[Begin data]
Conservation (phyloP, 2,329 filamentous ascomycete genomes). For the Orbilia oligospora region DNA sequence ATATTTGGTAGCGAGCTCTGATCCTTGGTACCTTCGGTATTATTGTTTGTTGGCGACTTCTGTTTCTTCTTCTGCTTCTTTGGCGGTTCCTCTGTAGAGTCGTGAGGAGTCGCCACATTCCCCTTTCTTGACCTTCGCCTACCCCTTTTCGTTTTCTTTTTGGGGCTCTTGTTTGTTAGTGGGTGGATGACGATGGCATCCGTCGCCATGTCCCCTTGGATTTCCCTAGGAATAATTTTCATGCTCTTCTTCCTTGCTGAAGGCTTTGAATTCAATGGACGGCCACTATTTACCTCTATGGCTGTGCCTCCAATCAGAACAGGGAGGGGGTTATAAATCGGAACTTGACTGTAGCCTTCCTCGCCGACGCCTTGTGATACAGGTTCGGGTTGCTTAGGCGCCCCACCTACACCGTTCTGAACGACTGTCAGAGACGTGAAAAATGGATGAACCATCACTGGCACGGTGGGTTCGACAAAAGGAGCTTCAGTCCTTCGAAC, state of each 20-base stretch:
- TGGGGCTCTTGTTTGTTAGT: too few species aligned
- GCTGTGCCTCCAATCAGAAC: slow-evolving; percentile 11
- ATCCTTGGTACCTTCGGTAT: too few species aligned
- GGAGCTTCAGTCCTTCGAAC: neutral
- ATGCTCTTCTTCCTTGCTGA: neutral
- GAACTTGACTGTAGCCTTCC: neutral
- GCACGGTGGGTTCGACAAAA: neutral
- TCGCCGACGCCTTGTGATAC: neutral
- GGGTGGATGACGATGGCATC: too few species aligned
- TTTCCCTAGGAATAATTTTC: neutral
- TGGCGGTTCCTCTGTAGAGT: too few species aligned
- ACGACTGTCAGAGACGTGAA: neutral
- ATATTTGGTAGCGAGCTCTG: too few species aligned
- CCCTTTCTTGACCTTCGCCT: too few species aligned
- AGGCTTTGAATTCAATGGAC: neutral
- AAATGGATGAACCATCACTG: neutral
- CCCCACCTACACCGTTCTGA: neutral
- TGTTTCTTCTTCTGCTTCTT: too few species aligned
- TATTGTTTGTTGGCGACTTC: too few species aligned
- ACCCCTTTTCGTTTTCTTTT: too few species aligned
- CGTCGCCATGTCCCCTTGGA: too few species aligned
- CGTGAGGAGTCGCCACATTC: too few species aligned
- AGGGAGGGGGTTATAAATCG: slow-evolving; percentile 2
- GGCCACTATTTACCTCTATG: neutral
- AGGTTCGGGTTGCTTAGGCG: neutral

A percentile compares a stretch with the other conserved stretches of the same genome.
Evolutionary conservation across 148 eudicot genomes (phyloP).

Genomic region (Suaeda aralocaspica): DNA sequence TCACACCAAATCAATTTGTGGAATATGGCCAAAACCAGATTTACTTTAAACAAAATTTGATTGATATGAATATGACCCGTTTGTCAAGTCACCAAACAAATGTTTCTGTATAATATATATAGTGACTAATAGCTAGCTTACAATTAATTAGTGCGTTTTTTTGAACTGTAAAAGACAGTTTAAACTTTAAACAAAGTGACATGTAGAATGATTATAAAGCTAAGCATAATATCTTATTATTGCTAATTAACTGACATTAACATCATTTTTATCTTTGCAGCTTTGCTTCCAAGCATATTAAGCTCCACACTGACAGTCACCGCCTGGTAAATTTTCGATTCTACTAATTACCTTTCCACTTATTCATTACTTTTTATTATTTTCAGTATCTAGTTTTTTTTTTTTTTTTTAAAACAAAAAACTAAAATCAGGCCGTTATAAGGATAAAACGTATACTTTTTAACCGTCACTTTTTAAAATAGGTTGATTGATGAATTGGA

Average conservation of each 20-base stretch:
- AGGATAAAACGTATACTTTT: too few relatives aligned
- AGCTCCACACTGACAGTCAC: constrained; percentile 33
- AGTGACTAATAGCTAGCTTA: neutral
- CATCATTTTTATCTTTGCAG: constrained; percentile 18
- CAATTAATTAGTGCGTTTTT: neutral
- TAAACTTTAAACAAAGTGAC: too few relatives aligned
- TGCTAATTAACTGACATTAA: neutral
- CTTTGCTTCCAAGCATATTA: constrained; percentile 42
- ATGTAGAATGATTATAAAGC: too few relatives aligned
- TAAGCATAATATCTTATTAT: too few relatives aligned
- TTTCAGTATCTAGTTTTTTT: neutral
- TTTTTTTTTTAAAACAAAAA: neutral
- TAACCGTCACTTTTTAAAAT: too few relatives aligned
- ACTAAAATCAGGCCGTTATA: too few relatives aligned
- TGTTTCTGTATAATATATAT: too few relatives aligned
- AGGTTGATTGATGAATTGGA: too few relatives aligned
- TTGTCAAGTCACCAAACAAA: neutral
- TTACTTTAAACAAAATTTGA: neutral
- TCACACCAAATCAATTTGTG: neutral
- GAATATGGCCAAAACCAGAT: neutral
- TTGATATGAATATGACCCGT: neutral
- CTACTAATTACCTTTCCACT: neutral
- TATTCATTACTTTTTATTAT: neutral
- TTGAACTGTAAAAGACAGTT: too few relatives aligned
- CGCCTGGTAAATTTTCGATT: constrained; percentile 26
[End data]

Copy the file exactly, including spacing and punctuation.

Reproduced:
Conservation (phyloP, 2,329 filamentous ascomycete genomes). For the Orbilia oligospora region DNA sequence ATATTTGGTAGCGAGCTCTGATCCTTGGTACCTTCGGTATTATTGTTTGTTGGCGACTTCTGTTTCTTCTTCTGCTTCTTTGGCGGTTCCTCTGTAGAGTCGTGAGGAGTCGCCACATTCCCCTTTCTTGACCTTCGCCTACCCCTTTTCGTTTTCTTTTTGGGGCTCTTGTTTGTTAGTGGGTGGATGACGATGGCATCCGTCGCCATGTCCCCTTGGATTTCCCTAGGAATAATTTTCATGCTCTTCTTCCTTGCTGAAGGCTTTGAATTCAATGGACGGCCACTATTTACCTCTATGGCTGTGCCTCCAATCAGAACAGGGAGGGGGTTATAAATCGGAACTTGACTGTAGCCTTCCTCGCCGACGCCTTGTGATACAGGTTCGGGTTGCTTAGGCGCCCCACCTACACCGTTCTGAACGACTGTCAGAGACGTGAAAAATGGATGAACCATCACTGGCACGGTGGGTTCGACAAAAGGAGCTTCAGTCCTTCGAAC, state of each 20-base stretch:
- TGGGGCTCTTGTTTGTTAGT: too few species aligned
- GCTGTGCCTCCAATCAGAAC: slow-evolving; percentile 11
- ATCCTTGGTACCTTCGGTAT: too few species aligned
- GGAGCTTCAGTCCTTCGAAC: neutral
- ATGCTCTTCTTCCTTGCTGA: neutral
- GAACTTGACTGTAGCCTTCC: neutral
- GCACGGTGGGTTCGACAAAA: neutral
- TCGCCGACGCCTTGTGATAC: neutral
- GGGTGGATGACGATGGCATC: too few species aligned
- TTTCCCTAGGAATAATTTTC: neutral
- TGGCGGTTCCTCTGTAGAGT: too few species aligned
- ACGACTGTCAGAGACGTGAA: neutral
- ATATTTGGTAGCGAGCTCTG: too few species aligned
- CCCTTTCTTGACCTTCGCCT: too few species aligned
- AGGCTTTGAATTCAATGGAC: neutral
- AAATGGATGAACCATCACTG: neutral
- CCCCACCTACACCGTTCTGA: neutral
- TGTTTCTTCTTCTGCTTCTT: too few species aligned
- TATTGTTTGTTGGCGACTTC: too few species aligned
- ACCCCTTTTCGTTTTCTTTT: too few species aligned
- CGTCGCCATGTCCCCTTGGA: too few species aligned
- CGTGAGGAGTCGCCACATTC: too few species aligned
- AGGGAGGGGGTTATAAATCG: slow-evolving; percentile 2
- GGCCACTATTTACCTCTATG: neutral
- AGGTTCGGGTTGCTTAGGCG: neutral

A percentile compares a stretch with the other conserved stretches of the same genome.
Evolutionary conservation across 148 eudicot genomes (phyloP).

Genomic region (Suaeda aralocaspica): DNA sequence TCACACCAAATCAATTTGTGGAATATGGCCAAAACCAGATTTACTTTAAACAAAATTTGATTGATATGAATATGACCCGTTTGTCAAGTCACCAAACAAATGTTTCTGTATAATATATATAGTGACTAATAGCTAGCTTACAATTAATTAGTGCGTTTTTTTGAACTGTAAAAGACAGTTTAAACTTTAAACAAAGTGACATGTAGAATGATTATAAAGCTAAGCATAATATCTTATTATTGCTAATTAACTGACATTAACATCATTTTTATCTTTGCAGCTTTGCTTCCAAGCATATTAAGCTCCACACTGACAGTCACCGCCTGGTAAATTTTCGATTCTACTAATTACCTTTCCACTTATTCATTACTTTTTATTATTTTCAGTATCTAGTTTTTTTTTTTTTTTTTAAAACAAAAAACTAAAATCAGGCCGTTATAAGGATAAAACGTATACTTTTTAACCGTCACTTTTTAAAATAGGTTGATTGATGAATTGGA

Average conservation of each 20-base stretch:
- AGGATAAAACGTATACTTTT: too few relatives aligned
- AGCTCCACACTGACAGTCAC: constrained; percentile 33
- AGTGACTAATAGCTAGCTTA: neutral
- CATCATTTTTATCTTTGCAG: constrained; percentile 18
- CAATTAATTAGTGCGTTTTT: neutral
- TAAACTTTAAACAAAGTGAC: too few relatives aligned
- TGCTAATTAACTGACATTAA: neutral
- CTTTGCTTCCAAGCATATTA: constrained; percentile 42
- ATGTAGAATGATTATAAAGC: too few relatives aligned
- TAAGCATAATATCTTATTAT: too few relatives aligned
- TTTCAGTATCTAGTTTTTTT: neutral
- TTTTTTTTTTAAAACAAAAA: neutral
- TAACCGTCACTTTTTAAAAT: too few relatives aligned
- ACTAAAATCAGGCCGTTATA: too few relatives aligned
- TGTTTCTGTATAATATATAT: too few relatives aligned
- AGGTTGATTGATGAATTGGA: too few relatives aligned
- TTGTCAAGTCACCAAACAAA: neutral
- TTACTTTAAACAAAATTTGA: neutral
- TCACACCAAATCAATTTGTG: neutral
- GAATATGGCCAAAACCAGAT: neutral
- TTGATATGAATATGACCCGT: neutral
- CTACTAATTACCTTTCCACT: neutral
- TATTCATTACTTTTTATTAT: neutral
- TTGAACTGTAAAAGACAGTT: too few relatives aligned
- CGCCTGGTAAATTTTCGATT: constrained; percentile 26